In the end, failing to consider wider business goals can result in the failure of digitization efforts. According to research by BCG, 70 percent of digital transformations fail to hit all of their objectives.
A lack of clear goals is one of the most common reasons for failure, says Avi Shua, cofounder and CEO of Orca Security. “Organizations need to understand what the key areas of focus are and what they are trying to achieve from the business point of view — be it reducing costs, or being more agile or being more secure."
Use Project Portfolio Management to Rectify Issues
Although the fallout of failing to align software projects with wider business goals can be severe, enterprises needn’t stress if they haven’t completed an in-depth discovery process before every project. Often, all that is required is a shift in mindset away from project management to portfolio management.
“Project portfolio management (PPM) is a process by which an organization’s projects are evaluated and executed to ensure strategic alignment with company goals,” says Moira Alexander, a contributing writer at CIO and the author of "LEAD or LAG: Linking Strategic Project Management & Thought Leadership.”
“PPM provides executives, project managers, team members, and stakeholders an overarching view of their projects, including how they fit into the organization’s directives and strategy, thereby lending insights into the potential returns and risks involved.”
Aligning projects and broader strategic goals is an essential aspect of project portfolio management, writes Grace Windsor, product manager at SocialTalent. “Without a clear ‘big’ picture, it’s too easy to waste time and resources on the wrong projects or to assume all projects are equal and deserve the same support.”
Welcome the input of executive stakeholders when analyzing portfolio projects in relation to business goals.
“These stakeholders should work directly with program management and software team leads to prioritize initiatives and maintain a focus on the high-level business values,” says Diane Hoffman, principal consultant at Intelopment Group LLC. “This practice will help clarify the epics, metrics and other elements that will define the specific software project portfolio management plan.”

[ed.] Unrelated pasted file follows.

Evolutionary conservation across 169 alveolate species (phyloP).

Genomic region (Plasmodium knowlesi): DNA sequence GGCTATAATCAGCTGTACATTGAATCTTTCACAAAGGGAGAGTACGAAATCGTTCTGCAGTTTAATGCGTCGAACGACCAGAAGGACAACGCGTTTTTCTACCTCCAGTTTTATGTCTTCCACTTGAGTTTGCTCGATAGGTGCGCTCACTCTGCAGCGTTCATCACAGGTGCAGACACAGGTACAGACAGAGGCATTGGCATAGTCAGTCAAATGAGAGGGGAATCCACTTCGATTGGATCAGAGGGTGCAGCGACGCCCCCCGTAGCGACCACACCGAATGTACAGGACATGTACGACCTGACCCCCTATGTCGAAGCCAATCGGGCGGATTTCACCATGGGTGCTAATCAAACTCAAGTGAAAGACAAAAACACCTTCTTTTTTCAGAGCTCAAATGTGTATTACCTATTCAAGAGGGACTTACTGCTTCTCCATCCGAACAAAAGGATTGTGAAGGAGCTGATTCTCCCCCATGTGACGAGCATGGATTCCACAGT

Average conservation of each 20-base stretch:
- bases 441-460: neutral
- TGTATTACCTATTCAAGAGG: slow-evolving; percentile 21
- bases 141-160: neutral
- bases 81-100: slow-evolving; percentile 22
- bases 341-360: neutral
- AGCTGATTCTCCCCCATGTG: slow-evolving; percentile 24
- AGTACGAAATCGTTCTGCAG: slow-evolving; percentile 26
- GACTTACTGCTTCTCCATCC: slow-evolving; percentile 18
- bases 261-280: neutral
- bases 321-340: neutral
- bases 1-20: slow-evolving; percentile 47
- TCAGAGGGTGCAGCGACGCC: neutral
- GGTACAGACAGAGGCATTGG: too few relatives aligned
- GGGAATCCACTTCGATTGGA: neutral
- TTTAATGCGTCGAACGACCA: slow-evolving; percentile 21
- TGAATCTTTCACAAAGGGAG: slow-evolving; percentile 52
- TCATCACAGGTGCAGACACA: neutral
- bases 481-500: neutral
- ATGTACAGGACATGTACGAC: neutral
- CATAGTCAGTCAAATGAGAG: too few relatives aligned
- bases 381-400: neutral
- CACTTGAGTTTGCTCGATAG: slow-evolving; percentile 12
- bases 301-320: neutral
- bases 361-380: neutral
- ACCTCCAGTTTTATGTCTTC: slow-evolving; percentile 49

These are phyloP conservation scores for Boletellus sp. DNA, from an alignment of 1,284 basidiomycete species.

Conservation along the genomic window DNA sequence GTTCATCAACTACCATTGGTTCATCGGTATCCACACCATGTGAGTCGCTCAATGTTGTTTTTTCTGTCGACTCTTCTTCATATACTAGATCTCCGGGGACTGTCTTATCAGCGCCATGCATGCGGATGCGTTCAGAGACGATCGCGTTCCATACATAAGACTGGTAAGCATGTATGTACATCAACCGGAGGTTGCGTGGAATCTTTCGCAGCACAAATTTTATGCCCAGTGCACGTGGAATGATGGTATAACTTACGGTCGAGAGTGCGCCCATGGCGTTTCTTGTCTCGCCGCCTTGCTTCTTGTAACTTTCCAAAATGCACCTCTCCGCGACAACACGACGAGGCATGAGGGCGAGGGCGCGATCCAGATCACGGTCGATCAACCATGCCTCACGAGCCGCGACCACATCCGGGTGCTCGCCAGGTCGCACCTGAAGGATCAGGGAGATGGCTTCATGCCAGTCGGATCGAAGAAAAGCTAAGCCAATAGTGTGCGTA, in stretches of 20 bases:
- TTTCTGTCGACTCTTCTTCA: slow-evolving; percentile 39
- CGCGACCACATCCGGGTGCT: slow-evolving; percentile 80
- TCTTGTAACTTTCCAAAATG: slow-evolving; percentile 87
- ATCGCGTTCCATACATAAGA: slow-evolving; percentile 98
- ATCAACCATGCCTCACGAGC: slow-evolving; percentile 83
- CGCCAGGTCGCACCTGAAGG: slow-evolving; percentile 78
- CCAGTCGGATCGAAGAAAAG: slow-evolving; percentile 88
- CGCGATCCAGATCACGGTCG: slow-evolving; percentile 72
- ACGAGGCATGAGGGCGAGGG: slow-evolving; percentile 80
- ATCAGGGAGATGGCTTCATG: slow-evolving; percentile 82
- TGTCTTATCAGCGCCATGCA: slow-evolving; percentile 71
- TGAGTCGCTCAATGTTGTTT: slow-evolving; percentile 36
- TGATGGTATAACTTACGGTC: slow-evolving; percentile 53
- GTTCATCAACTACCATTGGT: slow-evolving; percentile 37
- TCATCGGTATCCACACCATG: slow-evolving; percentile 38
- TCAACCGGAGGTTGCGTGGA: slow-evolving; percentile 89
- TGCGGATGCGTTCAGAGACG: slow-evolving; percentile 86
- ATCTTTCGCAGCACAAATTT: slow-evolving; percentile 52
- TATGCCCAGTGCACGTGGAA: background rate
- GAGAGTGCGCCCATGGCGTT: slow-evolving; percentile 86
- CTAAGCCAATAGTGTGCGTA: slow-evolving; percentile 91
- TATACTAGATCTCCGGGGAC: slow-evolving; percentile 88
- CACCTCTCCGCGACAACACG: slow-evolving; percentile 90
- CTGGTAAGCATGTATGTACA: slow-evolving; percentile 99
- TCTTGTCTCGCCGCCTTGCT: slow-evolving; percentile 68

Be careful, however. Too many stakeholders can spoil the process. A surfeit of views can complicate project requirements without helping projects better meet business goals.
First Steps to a Successful Partnership
It’s not just successful software projects that start by defining and understanding business goals. Successful partnerships between clients and custom development teams are built on a foundational understanding of business goals, too.
“When a knowledgeable custom development team immerses themselves in a client’s business, they can provide far more meaningful and impactful advice in the long term,” says Frank Wanicka, CTO and Partner at Kingsmen Software.
This leads to a culture of continuous development where custom dev teams can act as a guiding star when it comes to portfolio management and allow internal teams to focus on new business initiatives —safe in the knowledge that previous projects continue to deliver business value.
That’s the power of understanding overarching business goals, and the reason a discovery process is key for any successful development project.